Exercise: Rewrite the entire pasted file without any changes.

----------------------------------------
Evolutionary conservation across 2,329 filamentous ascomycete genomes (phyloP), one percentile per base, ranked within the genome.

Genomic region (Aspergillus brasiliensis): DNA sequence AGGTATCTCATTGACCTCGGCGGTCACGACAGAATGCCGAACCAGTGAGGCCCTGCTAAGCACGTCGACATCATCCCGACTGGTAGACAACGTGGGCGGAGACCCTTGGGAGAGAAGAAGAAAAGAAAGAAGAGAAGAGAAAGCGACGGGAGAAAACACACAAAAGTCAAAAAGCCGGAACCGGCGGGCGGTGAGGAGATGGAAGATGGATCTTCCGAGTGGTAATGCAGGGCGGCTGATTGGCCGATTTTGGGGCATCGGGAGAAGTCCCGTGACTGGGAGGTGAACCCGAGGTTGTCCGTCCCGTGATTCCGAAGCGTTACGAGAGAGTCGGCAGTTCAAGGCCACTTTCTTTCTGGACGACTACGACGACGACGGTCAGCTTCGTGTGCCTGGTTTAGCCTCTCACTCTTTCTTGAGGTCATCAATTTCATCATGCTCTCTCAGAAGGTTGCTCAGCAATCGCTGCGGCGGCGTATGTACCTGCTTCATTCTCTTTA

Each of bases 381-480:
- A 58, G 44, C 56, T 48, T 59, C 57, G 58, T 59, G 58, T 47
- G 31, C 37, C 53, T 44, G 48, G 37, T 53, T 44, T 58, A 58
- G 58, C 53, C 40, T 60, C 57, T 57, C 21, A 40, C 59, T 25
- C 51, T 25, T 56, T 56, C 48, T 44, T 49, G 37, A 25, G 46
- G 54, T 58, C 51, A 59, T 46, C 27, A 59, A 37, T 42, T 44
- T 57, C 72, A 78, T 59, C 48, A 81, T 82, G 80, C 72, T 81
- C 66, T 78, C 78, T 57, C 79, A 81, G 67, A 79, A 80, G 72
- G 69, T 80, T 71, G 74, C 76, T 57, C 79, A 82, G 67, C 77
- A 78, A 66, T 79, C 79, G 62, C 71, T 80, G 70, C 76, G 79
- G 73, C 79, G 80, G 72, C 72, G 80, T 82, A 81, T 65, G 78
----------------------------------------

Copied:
Evolutionary conservation across 2,329 filamentous ascomycete genomes (phyloP), one percentile per base, ranked within the genome.

Genomic region (Aspergillus brasiliensis): DNA sequence AGGTATCTCATTGACCTCGGCGGTCACGACAGAATGCCGAACCAGTGAGGCCCTGCTAAGCACGTCGACATCATCCCGACTGGTAGACAACGTGGGCGGAGACCCTTGGGAGAGAAGAAGAAAAGAAAGAAGAGAAGAGAAAGCGACGGGAGAAAACACACAAAAGTCAAAAAGCCGGAACCGGCGGGCGGTGAGGAGATGGAAGATGGATCTTCCGAGTGGTAATGCAGGGCGGCTGATTGGCCGATTTTGGGGCATCGGGAGAAGTCCCGTGACTGGGAGGTGAACCCGAGGTTGTCCGTCCCGTGATTCCGAAGCGTTACGAGAGAGTCGGCAGTTCAAGGCCACTTTCTTTCTGGACGACTACGACGACGACGGTCAGCTTCGTGTGCCTGGTTTAGCCTCTCACTCTTTCTTGAGGTCATCAATTTCATCATGCTCTCTCAGAAGGTTGCTCAGCAATCGCTGCGGCGGCGTATGTACCTGCTTCATTCTCTTTA

Each of bases 381-480:
- A 58, G 44, C 56, T 48, T 59, C 57, G 58, T 59, G 58, T 47
- G 31, C 37, C 53, T 44, G 48, G 37, T 53, T 44, T 58, A 58
- G 58, C 53, C 40, T 60, C 57, T 57, C 21, A 40, C 59, T 25
- C 51, T 25, T 56, T 56, C 48, T 44, T 49, G 37, A 25, G 46
- G 54, T 58, C 51, A 59, T 46, C 27, A 59, A 37, T 42, T 44
- T 57, C 72, A 78, T 59, C 48, A 81, T 82, G 80, C 72, T 81
- C 66, T 78, C 78, T 57, C 79, A 81, G 67, A 79, A 80, G 72
- G 69, T 80, T 71, G 74, C 76, T 57, C 79, A 82, G 67, C 77
- A 78, A 66, T 79, C 79, G 62, C 71, T 80, G 70, C 76, G 79
- G 73, C 79, G 80, G 72, C 72, G 80, T 82, A 81, T 65, G 78